I didn't know that Germany's national anthem was actually the second movement of Haydn's String Quartet No. 62 in C maj (Op. 76 No. 3), more commonly known as the Emperor Quartet, until I chanced upon the anthem in YouTube today. Such an alluring and beautiful melody!
A little more background on the music. Haydn created the melody for the text Gott erhalte Franz den Kaiser (God Preserve Emperor Franz) in honour of the reigning Austrian Emperor Franz II. It was first sung in theaters throughout the Austrian realm on the Emperor's birthday, 12 February 1797. Following its popularity, Haydn used it as the material for the second movement of his string quartet. The Emperor's Hymn was the last music Haydn played before he died on 31 May 1809.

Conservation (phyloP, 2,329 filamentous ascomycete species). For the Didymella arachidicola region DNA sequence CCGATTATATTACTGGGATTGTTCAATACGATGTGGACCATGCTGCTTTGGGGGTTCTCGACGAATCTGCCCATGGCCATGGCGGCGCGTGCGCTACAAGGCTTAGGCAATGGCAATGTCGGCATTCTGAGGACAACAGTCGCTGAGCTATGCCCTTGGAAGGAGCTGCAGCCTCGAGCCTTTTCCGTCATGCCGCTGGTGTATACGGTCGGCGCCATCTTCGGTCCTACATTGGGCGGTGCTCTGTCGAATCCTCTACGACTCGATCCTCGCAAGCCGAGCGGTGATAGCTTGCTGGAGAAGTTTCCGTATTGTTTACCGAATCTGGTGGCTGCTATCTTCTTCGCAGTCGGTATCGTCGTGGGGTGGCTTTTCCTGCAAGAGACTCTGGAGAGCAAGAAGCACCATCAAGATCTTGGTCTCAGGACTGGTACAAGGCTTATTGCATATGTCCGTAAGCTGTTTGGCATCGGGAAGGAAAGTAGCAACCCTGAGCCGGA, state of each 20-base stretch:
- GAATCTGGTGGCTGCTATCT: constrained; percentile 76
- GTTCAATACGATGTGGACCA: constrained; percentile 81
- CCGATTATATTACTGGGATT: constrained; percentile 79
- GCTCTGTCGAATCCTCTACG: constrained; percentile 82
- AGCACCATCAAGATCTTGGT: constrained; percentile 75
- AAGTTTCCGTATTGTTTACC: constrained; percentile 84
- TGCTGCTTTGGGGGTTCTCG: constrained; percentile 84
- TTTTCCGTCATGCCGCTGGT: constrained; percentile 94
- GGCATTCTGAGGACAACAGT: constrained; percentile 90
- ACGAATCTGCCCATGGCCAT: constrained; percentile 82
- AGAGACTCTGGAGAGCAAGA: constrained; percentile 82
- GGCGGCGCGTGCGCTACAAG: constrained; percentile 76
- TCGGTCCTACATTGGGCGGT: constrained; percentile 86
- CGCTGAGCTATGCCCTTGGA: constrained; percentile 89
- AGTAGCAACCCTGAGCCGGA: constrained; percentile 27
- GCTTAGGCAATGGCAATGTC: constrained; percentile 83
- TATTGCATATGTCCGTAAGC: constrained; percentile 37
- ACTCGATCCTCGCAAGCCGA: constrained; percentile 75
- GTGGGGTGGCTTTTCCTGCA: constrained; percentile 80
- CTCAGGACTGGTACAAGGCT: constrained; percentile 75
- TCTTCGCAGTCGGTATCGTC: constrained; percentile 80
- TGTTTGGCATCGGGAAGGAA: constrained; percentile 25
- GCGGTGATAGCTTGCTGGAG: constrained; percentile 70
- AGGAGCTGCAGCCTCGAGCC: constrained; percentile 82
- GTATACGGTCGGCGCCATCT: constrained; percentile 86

It formed the melody of a Protestant hymn and in 1853, became the national anthem of Austria! The tune was given up after Austria's defeat in World War II and was subsequently taken up by Germany in 1950!
Guess they couldn't help it, with such an irresistible melody by beloved Haydn!
Sunday, December 30, 2007
Best Classical Performances in 2007
WalkureWalküre (oh, please, not without the German Umlaut), Act 1
The first-ever concert performance of a "bleeding chunk" from Wagner's Ring Cycle in Singapore was a runaway hit. Solid performances from Gitta-Maria Sjoberg, Richard Decker and Martin Snell were backed by a full-strength SSO that proved to be much more than a pit orchestra. Who needs to go to Bayreuth after all?
He actually compared that performance to the ones they stage in Bayreuth? It couldn't even compare to the internet broadcast of the Bayreuth Festival! Unbelievable...